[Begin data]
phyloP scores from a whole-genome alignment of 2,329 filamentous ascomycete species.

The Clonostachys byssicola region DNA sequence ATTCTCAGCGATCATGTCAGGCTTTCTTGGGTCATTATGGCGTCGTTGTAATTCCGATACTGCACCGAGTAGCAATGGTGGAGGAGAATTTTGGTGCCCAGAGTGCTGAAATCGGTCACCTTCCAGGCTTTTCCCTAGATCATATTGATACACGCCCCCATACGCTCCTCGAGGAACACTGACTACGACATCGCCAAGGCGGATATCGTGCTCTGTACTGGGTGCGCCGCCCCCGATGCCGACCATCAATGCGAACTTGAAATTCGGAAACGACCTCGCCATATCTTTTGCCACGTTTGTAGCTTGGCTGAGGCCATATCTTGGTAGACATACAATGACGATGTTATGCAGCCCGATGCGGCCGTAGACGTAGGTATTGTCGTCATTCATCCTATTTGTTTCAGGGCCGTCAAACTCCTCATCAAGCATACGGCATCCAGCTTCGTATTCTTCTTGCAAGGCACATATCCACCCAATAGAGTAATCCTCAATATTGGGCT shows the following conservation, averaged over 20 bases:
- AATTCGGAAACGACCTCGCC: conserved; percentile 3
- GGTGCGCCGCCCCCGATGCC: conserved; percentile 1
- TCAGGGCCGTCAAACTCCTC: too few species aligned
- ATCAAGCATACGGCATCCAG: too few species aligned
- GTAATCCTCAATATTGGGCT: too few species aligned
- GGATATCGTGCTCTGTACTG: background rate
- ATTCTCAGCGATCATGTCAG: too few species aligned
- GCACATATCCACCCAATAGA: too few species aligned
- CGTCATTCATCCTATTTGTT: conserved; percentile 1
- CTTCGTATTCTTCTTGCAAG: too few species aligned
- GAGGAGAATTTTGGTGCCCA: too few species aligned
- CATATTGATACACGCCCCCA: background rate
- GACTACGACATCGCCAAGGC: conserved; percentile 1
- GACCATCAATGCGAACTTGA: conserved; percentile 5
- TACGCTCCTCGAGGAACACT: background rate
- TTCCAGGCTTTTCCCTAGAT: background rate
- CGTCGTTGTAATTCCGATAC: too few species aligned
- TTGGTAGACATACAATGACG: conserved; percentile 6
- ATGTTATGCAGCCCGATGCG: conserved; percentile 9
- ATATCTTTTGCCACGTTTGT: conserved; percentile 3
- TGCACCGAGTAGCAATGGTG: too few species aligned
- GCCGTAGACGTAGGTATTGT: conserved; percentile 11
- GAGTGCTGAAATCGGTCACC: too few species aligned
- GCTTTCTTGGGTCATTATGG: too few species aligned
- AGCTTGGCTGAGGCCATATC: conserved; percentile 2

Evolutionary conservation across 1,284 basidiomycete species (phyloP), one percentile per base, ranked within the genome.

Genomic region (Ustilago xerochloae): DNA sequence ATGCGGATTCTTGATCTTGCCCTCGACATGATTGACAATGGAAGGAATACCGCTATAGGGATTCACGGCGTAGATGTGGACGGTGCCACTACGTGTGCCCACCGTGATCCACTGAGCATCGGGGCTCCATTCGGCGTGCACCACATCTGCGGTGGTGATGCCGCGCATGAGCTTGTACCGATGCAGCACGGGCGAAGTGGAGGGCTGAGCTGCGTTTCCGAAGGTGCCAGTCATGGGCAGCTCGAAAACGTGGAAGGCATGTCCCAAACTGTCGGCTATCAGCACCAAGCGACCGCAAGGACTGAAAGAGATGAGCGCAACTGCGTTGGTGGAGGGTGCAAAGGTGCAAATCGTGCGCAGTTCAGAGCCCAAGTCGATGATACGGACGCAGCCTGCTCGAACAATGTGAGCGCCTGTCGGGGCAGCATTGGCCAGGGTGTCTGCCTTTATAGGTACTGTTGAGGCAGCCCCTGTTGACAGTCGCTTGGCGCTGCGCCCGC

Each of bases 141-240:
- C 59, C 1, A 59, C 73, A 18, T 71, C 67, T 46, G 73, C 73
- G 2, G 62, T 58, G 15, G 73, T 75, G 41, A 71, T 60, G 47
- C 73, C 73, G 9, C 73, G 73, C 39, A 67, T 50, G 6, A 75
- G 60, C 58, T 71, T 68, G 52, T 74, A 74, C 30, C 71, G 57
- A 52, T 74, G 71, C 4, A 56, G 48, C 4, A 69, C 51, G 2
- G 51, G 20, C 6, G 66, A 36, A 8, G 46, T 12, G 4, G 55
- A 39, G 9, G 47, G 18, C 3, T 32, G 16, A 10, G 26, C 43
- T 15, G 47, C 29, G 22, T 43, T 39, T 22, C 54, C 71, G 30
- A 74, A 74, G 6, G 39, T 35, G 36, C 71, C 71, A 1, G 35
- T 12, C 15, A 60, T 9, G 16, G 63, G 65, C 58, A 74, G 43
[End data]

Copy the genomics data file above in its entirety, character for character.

phyloP scores from a whole-genome alignment of 2,329 filamentous ascomycete species.

The Clonostachys byssicola region DNA sequence ATTCTCAGCGATCATGTCAGGCTTTCTTGGGTCATTATGGCGTCGTTGTAATTCCGATACTGCACCGAGTAGCAATGGTGGAGGAGAATTTTGGTGCCCAGAGTGCTGAAATCGGTCACCTTCCAGGCTTTTCCCTAGATCATATTGATACACGCCCCCATACGCTCCTCGAGGAACACTGACTACGACATCGCCAAGGCGGATATCGTGCTCTGTACTGGGTGCGCCGCCCCCGATGCCGACCATCAATGCGAACTTGAAATTCGGAAACGACCTCGCCATATCTTTTGCCACGTTTGTAGCTTGGCTGAGGCCATATCTTGGTAGACATACAATGACGATGTTATGCAGCCCGATGCGGCCGTAGACGTAGGTATTGTCGTCATTCATCCTATTTGTTTCAGGGCCGTCAAACTCCTCATCAAGCATACGGCATCCAGCTTCGTATTCTTCTTGCAAGGCACATATCCACCCAATAGAGTAATCCTCAATATTGGGCT shows the following conservation, averaged over 20 bases:
- AATTCGGAAACGACCTCGCC: conserved; percentile 3
- GGTGCGCCGCCCCCGATGCC: conserved; percentile 1
- TCAGGGCCGTCAAACTCCTC: too few species aligned
- ATCAAGCATACGGCATCCAG: too few species aligned
- GTAATCCTCAATATTGGGCT: too few species aligned
- GGATATCGTGCTCTGTACTG: background rate
- ATTCTCAGCGATCATGTCAG: too few species aligned
- GCACATATCCACCCAATAGA: too few species aligned
- CGTCATTCATCCTATTTGTT: conserved; percentile 1
- CTTCGTATTCTTCTTGCAAG: too few species aligned
- GAGGAGAATTTTGGTGCCCA: too few species aligned
- CATATTGATACACGCCCCCA: background rate
- GACTACGACATCGCCAAGGC: conserved; percentile 1
- GACCATCAATGCGAACTTGA: conserved; percentile 5
- TACGCTCCTCGAGGAACACT: background rate
- TTCCAGGCTTTTCCCTAGAT: background rate
- CGTCGTTGTAATTCCGATAC: too few species aligned
- TTGGTAGACATACAATGACG: conserved; percentile 6
- ATGTTATGCAGCCCGATGCG: conserved; percentile 9
- ATATCTTTTGCCACGTTTGT: conserved; percentile 3
- TGCACCGAGTAGCAATGGTG: too few species aligned
- GCCGTAGACGTAGGTATTGT: conserved; percentile 11
- GAGTGCTGAAATCGGTCACC: too few species aligned
- GCTTTCTTGGGTCATTATGG: too few species aligned
- AGCTTGGCTGAGGCCATATC: conserved; percentile 2

Evolutionary conservation across 1,284 basidiomycete species (phyloP), one percentile per base, ranked within the genome.

Genomic region (Ustilago xerochloae): DNA sequence ATGCGGATTCTTGATCTTGCCCTCGACATGATTGACAATGGAAGGAATACCGCTATAGGGATTCACGGCGTAGATGTGGACGGTGCCACTACGTGTGCCCACCGTGATCCACTGAGCATCGGGGCTCCATTCGGCGTGCACCACATCTGCGGTGGTGATGCCGCGCATGAGCTTGTACCGATGCAGCACGGGCGAAGTGGAGGGCTGAGCTGCGTTTCCGAAGGTGCCAGTCATGGGCAGCTCGAAAACGTGGAAGGCATGTCCCAAACTGTCGGCTATCAGCACCAAGCGACCGCAAGGACTGAAAGAGATGAGCGCAACTGCGTTGGTGGAGGGTGCAAAGGTGCAAATCGTGCGCAGTTCAGAGCCCAAGTCGATGATACGGACGCAGCCTGCTCGAACAATGTGAGCGCCTGTCGGGGCAGCATTGGCCAGGGTGTCTGCCTTTATAGGTACTGTTGAGGCAGCCCCTGTTGACAGTCGCTTGGCGCTGCGCCCGC

Each of bases 141-240:
- C 59, C 1, A 59, C 73, A 18, T 71, C 67, T 46, G 73, C 73
- G 2, G 62, T 58, G 15, G 73, T 75, G 41, A 71, T 60, G 47
- C 73, C 73, G 9, C 73, G 73, C 39, A 67, T 50, G 6, A 75
- G 60, C 58, T 71, T 68, G 52, T 74, A 74, C 30, C 71, G 57
- A 52, T 74, G 71, C 4, A 56, G 48, C 4, A 69, C 51, G 2
- G 51, G 20, C 6, G 66, A 36, A 8, G 46, T 12, G 4, G 55
- A 39, G 9, G 47, G 18, C 3, T 32, G 16, A 10, G 26, C 43
- T 15, G 47, C 29, G 22, T 43, T 39, T 22, C 54, C 71, G 30
- A 74, A 74, G 6, G 39, T 35, G 36, C 71, C 71, A 1, G 35
- T 12, C 15, A 60, T 9, G 16, G 63, G 65, C 58, A 74, G 43